Universidad de Oviedo (SPAIN)
About this paper:
Appears in: ICERI2011 Proceedings
Publication year: 2011
Pages: 7025-7030
ISBN: 978-84-615-3324-4
ISSN: 2340-1095
Conference name: 4th International Conference of Education, Research and Innovation
Dates: 14-16 November, 2011
Location: Madrid, Spain
In this work we describe our teaching experience based on the implementation of a methodological change in the laboratory sessions of Numerical Methods, a subject of the first course in Engineering´s Degree.
We designed didactic tools with varying degrees of contextualization, that is, activities that were more or less related to the professional focus and the dayly life of students, in order to improve their motivation, attitude and ultimately their learning. We compare, evaluate and analyze the results obtained by students in each activity with the aim of obtaining their significance level.
More specifically, the methodology implemented in the labs was the use of a scientific computing program to implement codes for the different numerical methods introduced in the theoretical lectures to solve a variety of problems with a different degree of contextualization. We provided the students with three types of activities:
Activities with a high degree of contextualization, based on solving problems highly connected with the students everyday life.
Activities with a moderate degree of contextualization, based on solving problems connected to society general interest applications.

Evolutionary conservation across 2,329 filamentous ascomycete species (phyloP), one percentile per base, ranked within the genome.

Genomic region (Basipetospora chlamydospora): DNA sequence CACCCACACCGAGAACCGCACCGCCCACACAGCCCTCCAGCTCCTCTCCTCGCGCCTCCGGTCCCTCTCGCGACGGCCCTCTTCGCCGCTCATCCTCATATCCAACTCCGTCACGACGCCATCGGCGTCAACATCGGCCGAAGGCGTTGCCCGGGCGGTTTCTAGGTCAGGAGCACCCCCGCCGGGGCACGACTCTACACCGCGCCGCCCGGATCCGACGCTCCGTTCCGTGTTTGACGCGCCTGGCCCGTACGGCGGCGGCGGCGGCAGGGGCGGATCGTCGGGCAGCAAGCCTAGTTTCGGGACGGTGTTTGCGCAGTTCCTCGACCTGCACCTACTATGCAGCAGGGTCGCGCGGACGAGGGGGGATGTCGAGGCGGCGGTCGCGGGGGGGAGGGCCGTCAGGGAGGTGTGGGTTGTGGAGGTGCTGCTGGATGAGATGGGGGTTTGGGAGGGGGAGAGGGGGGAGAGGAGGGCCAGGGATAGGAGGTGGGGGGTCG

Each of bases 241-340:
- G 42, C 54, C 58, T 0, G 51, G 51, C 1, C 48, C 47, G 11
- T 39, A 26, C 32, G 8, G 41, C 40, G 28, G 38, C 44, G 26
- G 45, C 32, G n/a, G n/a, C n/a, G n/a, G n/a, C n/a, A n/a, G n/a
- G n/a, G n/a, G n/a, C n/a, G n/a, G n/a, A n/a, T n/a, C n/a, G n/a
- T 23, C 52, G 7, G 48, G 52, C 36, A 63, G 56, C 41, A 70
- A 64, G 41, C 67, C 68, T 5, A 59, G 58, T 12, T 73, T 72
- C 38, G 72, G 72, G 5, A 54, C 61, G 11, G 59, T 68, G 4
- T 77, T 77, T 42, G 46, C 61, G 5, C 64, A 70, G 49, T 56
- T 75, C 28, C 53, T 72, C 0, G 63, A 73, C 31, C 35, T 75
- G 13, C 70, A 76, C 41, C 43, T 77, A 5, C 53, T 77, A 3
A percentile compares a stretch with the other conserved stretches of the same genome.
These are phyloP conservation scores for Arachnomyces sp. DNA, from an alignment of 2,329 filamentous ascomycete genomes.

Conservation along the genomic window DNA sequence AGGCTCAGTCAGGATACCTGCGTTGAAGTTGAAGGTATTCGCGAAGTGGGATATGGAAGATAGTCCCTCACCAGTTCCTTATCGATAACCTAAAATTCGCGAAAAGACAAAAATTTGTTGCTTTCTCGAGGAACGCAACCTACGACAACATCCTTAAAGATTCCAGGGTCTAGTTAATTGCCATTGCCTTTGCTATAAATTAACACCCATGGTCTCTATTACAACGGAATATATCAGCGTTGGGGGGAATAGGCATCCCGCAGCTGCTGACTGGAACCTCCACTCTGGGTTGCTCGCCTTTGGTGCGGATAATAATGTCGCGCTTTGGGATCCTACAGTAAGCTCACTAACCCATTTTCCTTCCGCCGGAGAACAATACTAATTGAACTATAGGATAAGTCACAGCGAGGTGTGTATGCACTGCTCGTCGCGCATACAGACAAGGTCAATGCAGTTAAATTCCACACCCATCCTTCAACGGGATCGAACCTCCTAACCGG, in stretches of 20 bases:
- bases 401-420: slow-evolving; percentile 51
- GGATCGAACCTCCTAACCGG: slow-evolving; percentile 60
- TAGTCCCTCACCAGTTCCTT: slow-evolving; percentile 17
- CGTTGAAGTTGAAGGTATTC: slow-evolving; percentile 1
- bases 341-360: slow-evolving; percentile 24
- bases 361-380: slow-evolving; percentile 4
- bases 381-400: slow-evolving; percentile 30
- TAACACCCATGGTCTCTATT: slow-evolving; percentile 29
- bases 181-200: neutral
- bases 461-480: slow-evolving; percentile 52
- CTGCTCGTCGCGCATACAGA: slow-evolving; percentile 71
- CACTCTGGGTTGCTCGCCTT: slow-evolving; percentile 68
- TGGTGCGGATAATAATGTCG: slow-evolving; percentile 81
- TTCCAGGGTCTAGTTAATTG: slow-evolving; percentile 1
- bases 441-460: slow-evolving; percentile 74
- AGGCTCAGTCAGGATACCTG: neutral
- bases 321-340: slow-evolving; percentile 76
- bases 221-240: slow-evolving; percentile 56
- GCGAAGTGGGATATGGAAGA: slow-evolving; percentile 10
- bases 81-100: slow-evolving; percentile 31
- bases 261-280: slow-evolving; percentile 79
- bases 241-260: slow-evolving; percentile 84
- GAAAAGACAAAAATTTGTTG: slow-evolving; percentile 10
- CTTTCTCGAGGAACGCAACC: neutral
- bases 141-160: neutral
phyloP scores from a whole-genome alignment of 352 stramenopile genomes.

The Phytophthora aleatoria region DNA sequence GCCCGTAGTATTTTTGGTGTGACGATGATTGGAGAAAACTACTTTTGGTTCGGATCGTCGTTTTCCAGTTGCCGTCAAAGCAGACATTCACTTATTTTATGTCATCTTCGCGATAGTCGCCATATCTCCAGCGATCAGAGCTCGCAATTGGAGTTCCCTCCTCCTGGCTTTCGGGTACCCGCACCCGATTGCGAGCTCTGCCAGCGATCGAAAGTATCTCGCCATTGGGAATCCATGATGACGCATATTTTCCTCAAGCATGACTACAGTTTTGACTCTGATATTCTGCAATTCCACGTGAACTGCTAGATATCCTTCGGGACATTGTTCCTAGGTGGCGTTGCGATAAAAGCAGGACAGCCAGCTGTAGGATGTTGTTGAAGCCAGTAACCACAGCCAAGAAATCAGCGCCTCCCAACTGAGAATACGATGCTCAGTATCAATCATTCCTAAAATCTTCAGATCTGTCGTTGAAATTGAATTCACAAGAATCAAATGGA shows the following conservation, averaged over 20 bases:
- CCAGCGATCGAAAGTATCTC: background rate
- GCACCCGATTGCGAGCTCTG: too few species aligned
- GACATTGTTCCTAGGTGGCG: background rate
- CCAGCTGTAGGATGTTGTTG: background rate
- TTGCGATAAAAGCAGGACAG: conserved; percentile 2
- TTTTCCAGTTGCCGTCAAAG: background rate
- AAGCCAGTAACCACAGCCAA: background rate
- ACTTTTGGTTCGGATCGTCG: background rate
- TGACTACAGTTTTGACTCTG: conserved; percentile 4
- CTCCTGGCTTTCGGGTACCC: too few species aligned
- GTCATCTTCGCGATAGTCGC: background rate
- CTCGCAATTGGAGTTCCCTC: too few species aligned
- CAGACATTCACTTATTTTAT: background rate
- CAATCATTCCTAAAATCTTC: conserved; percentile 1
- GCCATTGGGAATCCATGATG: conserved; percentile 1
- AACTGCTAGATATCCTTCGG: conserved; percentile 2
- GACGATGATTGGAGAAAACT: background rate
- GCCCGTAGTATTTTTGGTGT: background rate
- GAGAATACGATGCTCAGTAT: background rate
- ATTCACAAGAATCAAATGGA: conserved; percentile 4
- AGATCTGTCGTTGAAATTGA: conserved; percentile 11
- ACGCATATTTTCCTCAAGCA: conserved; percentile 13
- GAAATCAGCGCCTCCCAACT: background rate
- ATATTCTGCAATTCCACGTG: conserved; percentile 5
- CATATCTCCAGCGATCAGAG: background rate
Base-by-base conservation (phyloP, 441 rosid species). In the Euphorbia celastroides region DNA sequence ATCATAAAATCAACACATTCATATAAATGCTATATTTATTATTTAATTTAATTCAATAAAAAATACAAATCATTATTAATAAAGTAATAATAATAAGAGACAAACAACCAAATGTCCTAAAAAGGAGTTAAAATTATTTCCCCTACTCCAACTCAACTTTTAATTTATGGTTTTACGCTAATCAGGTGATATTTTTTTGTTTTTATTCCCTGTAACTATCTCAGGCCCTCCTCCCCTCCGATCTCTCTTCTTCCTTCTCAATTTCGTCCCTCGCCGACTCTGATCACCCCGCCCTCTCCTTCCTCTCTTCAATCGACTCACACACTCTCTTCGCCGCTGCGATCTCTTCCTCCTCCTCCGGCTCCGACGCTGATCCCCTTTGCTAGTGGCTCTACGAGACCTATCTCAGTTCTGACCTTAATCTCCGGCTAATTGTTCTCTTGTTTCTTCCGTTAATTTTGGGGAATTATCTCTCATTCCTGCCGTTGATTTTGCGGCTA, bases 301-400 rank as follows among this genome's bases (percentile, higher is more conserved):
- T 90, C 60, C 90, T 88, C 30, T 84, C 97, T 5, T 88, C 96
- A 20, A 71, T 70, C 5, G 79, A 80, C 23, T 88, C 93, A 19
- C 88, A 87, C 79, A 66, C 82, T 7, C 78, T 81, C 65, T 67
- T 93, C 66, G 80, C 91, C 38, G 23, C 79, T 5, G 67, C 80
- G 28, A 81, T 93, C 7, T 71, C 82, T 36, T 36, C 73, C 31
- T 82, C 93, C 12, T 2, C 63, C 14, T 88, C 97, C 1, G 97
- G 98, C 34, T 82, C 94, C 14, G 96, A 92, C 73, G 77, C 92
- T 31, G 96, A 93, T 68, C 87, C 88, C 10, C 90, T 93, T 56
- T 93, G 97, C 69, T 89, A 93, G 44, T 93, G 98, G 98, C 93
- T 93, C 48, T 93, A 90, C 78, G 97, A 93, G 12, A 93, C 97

Activities without contextualization, based on solving traditional mathematical problems with no reference to applications.
The lab sessions consisted of two parts, a fundamental part, which was of mandatory fulfillment, and an optional “extension” part, which was where the experience took place. We evaluate the results of the different levels of contextualizing the lab materials through objective measures, such as the level of permanence of the students in the optional part of the sessions, and subjective measures such as the apparent level of involving and collaboration during those parts.
The final goal of our approach is to build meaningful learning. This means, that students can apply all their knowledge significantly not only in the context of their professional development as engineers but also in other situations of everyday life.
Mathematics, Numerical Methods, contextualization, computer codes, laboratory sessions, meaningful learning, motivation.